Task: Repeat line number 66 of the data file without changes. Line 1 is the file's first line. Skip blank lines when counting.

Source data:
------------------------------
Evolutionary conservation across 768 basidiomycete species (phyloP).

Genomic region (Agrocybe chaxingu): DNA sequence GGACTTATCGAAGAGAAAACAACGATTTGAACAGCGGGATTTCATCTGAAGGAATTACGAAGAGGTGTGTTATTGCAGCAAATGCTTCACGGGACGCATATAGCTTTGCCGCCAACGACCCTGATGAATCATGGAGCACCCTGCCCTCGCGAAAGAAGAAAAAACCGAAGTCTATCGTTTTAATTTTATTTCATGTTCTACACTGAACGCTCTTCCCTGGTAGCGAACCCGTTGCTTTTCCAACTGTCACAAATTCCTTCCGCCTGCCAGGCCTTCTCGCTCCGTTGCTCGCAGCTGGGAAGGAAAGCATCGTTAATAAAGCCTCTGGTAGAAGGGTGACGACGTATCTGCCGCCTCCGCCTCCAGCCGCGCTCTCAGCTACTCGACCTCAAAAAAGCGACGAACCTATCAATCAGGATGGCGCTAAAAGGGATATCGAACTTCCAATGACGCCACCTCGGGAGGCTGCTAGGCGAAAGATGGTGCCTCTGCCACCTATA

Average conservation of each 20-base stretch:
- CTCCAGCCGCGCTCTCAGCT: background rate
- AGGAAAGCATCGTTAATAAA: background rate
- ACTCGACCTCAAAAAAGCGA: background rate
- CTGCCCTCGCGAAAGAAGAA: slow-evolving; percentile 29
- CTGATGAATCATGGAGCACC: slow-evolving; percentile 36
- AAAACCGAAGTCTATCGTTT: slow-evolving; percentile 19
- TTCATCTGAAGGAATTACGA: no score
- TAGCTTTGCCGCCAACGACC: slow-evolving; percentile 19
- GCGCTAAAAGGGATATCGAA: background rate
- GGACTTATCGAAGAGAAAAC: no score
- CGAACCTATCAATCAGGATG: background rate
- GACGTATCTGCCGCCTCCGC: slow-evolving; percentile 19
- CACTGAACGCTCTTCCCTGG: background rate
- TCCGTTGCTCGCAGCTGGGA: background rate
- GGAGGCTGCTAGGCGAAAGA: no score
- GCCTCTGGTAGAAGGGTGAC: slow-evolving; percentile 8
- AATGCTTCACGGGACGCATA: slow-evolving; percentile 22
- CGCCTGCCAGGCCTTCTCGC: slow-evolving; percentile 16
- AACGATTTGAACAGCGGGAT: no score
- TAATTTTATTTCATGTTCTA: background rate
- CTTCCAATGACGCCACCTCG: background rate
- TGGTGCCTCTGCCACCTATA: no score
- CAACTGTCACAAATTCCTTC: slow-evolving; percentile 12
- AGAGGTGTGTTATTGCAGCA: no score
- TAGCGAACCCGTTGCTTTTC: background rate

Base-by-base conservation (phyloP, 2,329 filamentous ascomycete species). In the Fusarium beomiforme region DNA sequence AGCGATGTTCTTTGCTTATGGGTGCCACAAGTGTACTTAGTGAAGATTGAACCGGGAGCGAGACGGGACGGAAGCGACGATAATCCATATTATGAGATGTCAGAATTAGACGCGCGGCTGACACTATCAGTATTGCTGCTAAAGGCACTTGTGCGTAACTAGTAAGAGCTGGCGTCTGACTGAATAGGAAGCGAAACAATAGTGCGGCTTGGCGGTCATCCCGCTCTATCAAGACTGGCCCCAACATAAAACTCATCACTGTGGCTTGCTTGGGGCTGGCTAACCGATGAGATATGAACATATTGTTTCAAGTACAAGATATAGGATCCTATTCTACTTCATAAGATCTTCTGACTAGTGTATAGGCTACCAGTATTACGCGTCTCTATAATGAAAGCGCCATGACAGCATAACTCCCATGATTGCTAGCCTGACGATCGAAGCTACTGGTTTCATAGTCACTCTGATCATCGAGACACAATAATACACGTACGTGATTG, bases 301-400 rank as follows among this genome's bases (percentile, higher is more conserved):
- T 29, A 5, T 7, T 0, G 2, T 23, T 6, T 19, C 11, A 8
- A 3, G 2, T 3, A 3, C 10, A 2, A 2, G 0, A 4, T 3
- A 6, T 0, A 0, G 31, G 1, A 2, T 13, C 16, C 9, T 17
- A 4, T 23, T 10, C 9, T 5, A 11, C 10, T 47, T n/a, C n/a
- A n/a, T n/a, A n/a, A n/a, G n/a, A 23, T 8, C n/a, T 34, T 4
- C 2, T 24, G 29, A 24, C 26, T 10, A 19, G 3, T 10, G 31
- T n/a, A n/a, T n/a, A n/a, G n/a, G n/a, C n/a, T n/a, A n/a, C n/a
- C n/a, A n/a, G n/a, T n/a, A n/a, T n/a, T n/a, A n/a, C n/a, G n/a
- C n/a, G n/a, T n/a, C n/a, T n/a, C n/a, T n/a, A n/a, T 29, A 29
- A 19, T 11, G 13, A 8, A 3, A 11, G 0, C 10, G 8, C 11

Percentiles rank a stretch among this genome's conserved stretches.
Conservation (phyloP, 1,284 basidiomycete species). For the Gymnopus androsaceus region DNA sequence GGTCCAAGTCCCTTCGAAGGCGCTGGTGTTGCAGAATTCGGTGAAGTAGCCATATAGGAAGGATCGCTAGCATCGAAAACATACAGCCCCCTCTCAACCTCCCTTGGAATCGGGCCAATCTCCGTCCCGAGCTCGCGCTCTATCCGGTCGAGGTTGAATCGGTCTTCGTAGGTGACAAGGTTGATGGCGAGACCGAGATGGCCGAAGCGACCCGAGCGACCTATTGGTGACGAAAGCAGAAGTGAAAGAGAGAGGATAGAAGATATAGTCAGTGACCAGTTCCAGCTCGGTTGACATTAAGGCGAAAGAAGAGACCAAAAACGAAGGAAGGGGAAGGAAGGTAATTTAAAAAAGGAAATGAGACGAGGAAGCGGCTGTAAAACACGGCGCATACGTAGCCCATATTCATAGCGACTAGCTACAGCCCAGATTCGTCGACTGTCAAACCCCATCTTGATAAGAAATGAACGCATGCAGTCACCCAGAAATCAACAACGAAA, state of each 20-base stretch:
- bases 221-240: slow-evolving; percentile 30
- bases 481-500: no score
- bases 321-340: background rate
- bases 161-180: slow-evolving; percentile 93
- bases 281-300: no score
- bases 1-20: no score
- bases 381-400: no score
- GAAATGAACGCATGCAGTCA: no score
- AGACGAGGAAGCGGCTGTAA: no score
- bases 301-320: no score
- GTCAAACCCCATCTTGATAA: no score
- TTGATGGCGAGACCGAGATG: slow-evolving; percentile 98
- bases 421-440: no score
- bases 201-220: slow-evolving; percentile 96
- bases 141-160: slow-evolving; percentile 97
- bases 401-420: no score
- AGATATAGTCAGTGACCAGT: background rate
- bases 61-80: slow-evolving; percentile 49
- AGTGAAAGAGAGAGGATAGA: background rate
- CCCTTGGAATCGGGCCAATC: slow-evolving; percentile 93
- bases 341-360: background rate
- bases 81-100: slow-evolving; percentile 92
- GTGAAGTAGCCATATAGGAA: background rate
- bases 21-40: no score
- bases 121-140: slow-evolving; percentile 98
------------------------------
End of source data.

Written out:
- bases 121-140: slow-evolving; percentile 98